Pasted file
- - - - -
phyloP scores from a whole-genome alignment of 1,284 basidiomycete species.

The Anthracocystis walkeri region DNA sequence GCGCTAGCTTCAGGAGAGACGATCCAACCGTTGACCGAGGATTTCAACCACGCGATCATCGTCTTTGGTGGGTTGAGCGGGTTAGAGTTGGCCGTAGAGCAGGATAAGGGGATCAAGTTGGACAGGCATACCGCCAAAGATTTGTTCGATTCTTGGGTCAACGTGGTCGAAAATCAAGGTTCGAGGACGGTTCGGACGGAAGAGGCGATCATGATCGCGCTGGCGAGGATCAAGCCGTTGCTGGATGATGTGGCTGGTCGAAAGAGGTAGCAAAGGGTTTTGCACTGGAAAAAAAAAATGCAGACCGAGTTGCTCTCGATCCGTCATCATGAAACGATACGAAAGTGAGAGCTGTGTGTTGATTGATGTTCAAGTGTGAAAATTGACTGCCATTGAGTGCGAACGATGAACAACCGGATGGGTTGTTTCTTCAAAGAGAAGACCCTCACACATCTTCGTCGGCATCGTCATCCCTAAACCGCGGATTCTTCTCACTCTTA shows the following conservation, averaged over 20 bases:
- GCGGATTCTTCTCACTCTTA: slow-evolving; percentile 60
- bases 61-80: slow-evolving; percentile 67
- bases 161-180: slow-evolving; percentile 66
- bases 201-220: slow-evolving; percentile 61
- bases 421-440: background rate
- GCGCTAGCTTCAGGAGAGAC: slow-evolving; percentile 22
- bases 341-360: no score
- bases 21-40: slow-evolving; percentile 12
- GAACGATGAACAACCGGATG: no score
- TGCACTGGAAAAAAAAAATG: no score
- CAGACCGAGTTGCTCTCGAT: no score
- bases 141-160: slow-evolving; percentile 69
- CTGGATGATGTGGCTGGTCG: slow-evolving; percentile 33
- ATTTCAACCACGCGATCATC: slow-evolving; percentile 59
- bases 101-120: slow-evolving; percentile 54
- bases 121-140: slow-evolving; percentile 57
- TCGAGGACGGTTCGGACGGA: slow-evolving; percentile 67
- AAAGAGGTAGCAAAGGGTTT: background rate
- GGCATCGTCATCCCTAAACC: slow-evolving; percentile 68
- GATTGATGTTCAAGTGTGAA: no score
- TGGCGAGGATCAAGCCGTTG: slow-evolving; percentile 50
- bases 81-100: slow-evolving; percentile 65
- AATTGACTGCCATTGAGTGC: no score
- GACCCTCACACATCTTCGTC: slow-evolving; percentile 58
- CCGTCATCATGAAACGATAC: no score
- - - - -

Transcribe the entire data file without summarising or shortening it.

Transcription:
phyloP scores from a whole-genome alignment of 1,284 basidiomycete species.

The Anthracocystis walkeri region DNA sequence GCGCTAGCTTCAGGAGAGACGATCCAACCGTTGACCGAGGATTTCAACCACGCGATCATCGTCTTTGGTGGGTTGAGCGGGTTAGAGTTGGCCGTAGAGCAGGATAAGGGGATCAAGTTGGACAGGCATACCGCCAAAGATTTGTTCGATTCTTGGGTCAACGTGGTCGAAAATCAAGGTTCGAGGACGGTTCGGACGGAAGAGGCGATCATGATCGCGCTGGCGAGGATCAAGCCGTTGCTGGATGATGTGGCTGGTCGAAAGAGGTAGCAAAGGGTTTTGCACTGGAAAAAAAAAATGCAGACCGAGTTGCTCTCGATCCGTCATCATGAAACGATACGAAAGTGAGAGCTGTGTGTTGATTGATGTTCAAGTGTGAAAATTGACTGCCATTGAGTGCGAACGATGAACAACCGGATGGGTTGTTTCTTCAAAGAGAAGACCCTCACACATCTTCGTCGGCATCGTCATCCCTAAACCGCGGATTCTTCTCACTCTTA shows the following conservation, averaged over 20 bases:
- GCGGATTCTTCTCACTCTTA: slow-evolving; percentile 60
- bases 61-80: slow-evolving; percentile 67
- bases 161-180: slow-evolving; percentile 66
- bases 201-220: slow-evolving; percentile 61
- bases 421-440: background rate
- GCGCTAGCTTCAGGAGAGAC: slow-evolving; percentile 22
- bases 341-360: no score
- bases 21-40: slow-evolving; percentile 12
- GAACGATGAACAACCGGATG: no score
- TGCACTGGAAAAAAAAAATG: no score
- CAGACCGAGTTGCTCTCGAT: no score
- bases 141-160: slow-evolving; percentile 69
- CTGGATGATGTGGCTGGTCG: slow-evolving; percentile 33
- ATTTCAACCACGCGATCATC: slow-evolving; percentile 59
- bases 101-120: slow-evolving; percentile 54
- bases 121-140: slow-evolving; percentile 57
- TCGAGGACGGTTCGGACGGA: slow-evolving; percentile 67
- AAAGAGGTAGCAAAGGGTTT: background rate
- GGCATCGTCATCCCTAAACC: slow-evolving; percentile 68
- GATTGATGTTCAAGTGTGAA: no score
- TGGCGAGGATCAAGCCGTTG: slow-evolving; percentile 50
- bases 81-100: slow-evolving; percentile 65
- AATTGACTGCCATTGAGTGC: no score
- GACCCTCACACATCTTCGTC: slow-evolving; percentile 58
- CCGTCATCATGAAACGATAC: no score